consternation

noun
con·​ster·​na·​tion | \ ˌkän(t)-stər-ˈnā-shən How to pronounce consternation (audio) \

Definition of consternation

: amazement or dismay that hinders or throws into confusion the two … stared at each other in consternation, and neither knew what to do— Pearl Buck

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Did You Know?

Wonder what the seemingly dissimilar words prostrate ("stretched out with face on the ground"), stratum ("layer"), and stratus ("a low cloud form extending over a large area") have in common with consternation? They are all thought to share the Latin ancestor sternere, meaning "to spread" or "to strike or throw down." Much to our consternation, we cannot make that sentence definitive: while prostrate, stratum, and stratus are clearly the offspring of sternere, etymologists will only go so far as to say that consternation comes from Latin consternare—and that they have a strong suspicion that consternare is another descendent of sternere.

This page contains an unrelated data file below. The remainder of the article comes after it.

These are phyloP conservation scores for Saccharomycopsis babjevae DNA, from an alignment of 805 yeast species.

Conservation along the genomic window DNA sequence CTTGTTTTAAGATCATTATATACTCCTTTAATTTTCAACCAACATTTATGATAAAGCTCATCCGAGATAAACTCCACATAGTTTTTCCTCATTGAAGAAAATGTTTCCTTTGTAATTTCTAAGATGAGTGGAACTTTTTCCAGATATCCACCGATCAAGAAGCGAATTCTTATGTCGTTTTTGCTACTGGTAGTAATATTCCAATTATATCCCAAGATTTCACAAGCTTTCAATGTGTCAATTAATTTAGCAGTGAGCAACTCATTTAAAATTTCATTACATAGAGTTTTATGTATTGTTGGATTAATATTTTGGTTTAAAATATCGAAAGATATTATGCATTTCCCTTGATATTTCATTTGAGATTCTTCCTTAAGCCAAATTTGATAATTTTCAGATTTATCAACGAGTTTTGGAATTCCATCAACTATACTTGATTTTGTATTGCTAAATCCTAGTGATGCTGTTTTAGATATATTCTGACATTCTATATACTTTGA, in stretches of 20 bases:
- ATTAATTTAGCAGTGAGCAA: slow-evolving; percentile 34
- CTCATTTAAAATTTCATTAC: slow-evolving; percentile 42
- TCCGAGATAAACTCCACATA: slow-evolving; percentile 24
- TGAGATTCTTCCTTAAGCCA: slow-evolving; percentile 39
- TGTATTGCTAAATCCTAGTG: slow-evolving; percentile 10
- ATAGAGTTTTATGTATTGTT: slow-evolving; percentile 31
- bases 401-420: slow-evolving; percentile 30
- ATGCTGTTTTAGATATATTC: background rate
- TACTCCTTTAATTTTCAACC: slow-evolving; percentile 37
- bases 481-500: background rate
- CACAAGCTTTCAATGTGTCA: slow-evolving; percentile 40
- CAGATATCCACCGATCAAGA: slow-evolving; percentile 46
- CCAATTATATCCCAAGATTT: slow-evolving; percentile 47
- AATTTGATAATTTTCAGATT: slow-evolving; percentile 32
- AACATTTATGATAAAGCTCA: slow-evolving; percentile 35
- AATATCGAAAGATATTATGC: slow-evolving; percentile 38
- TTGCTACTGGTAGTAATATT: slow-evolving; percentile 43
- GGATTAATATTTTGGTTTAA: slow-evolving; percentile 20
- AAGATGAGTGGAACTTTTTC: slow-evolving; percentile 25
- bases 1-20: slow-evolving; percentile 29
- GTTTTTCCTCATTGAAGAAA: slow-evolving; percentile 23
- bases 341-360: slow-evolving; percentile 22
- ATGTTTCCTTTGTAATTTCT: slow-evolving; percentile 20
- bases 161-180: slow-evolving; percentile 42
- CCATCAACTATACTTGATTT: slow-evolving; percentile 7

Examples of consternation in a Sentence

The fact that the exact depth was recorded on the bottles was the source of considerable consternation among the admirals presiding over the Navy inquiry last week. The depth an attack sub can reach is supposed to be classified …  . — Karen Breslau et al., Newsweek, 2 Apr. 2001 In the grimy market-places where so-called friendly intelligence services do their trading, tip-offs, like money, are laundered in all sorts of ways …  . They can be blown up so as to cause consternation or tempered to encourage complacency. — John le Carré, Granta 35, Spring 1991 The King was relaxing; his face had softened. Awful, to have to banish this hard-earned peace, burden him with a fresh worry. But better he should hear it from his loyalest baron, his own brother, than have the news blurted out to him by some idiot agent avid to cause a maximum of consternation. — Colleen McCullough, The First Man in Rome, 1990 The candidate caused consternation among his supporters by changing positions on a key issue. Much to her parents' consternation, she had decided to not go to college.
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Recent Examples on the Web